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Then there’s what some describe as infighting between local leaders and low morale in a crime-ridden city with too many pothole-covered streets, too many abandoned homes and too many businesses. vacant. All are seen as factors that have contributed to a 13% decline in population over the past decade in a city where more than a third live in poverty.
Despite visits from presidents, congressional leaders and celebrities like Oprah Winfrey — and even the success of Ava DuVernay’s 2014 historical drama “Selma” — Selma never seems to get better.
Resident Tyrone Clarke said he votes when work and travel permit, but not always. Many others do not because of disqualifying felony convictions or disillusionment with the declining city of around 18,000 people, he said.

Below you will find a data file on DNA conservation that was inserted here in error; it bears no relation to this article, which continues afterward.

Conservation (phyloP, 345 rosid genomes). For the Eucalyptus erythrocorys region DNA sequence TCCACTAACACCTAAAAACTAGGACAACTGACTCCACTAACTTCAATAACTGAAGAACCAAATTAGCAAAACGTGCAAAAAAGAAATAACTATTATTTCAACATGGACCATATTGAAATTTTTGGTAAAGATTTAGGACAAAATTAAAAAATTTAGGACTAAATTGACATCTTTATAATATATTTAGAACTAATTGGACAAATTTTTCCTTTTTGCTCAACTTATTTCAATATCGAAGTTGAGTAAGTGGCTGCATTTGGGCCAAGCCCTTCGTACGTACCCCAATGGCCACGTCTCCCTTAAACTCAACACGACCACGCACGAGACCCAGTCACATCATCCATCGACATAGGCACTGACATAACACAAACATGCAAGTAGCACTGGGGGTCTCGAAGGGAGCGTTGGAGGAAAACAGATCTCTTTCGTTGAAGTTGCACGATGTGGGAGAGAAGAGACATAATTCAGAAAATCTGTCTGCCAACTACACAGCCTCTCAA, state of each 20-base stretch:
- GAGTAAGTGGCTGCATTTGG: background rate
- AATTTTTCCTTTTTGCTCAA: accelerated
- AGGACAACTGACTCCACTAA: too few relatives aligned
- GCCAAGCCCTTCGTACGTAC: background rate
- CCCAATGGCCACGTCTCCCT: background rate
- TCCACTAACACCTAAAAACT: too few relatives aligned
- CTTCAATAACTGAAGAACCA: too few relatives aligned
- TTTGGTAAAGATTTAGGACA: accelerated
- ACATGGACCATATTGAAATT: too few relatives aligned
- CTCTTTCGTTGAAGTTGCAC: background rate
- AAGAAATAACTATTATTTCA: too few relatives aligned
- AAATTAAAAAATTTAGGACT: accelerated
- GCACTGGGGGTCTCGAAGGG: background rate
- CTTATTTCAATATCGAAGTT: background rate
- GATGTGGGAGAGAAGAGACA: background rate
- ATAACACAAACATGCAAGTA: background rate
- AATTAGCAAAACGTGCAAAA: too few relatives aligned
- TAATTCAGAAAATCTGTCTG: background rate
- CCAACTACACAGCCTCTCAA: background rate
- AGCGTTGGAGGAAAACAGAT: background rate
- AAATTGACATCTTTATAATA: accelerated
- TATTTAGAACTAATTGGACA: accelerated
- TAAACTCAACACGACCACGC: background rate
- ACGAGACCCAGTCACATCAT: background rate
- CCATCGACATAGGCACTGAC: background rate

“You have a lot of people looking at the conditions and not seeing what good it’s going to do them,” Clarke said. “You know, ‘How is this guy or guy in office going to affect me in this rotten little town here?'”
But something else seems to be happening in Selma and Dallas County. Other poor, mostly black areas have not seen the same drastic drop in turnout. Only one of Alabama’s majority black counties, Macon, the historic home of Black Tuskegee University, had a lower turnout than Dallas in 2020.
Selma isn’t the only place where large black majorities don’t always translate into high voter turnout. The US Census Bureau found that a racial gap persisted nationwide in voting in 2020, with about 71% of white voters voting compared to 63% of eligible blacks.
The majority of voters in Dallas County are black, and blacks made up the largest share of the county’s vote in 2020, about 68%, according to state statistics. But white voters had a disproportionate share of the county’s electorate compared to black voters, records show.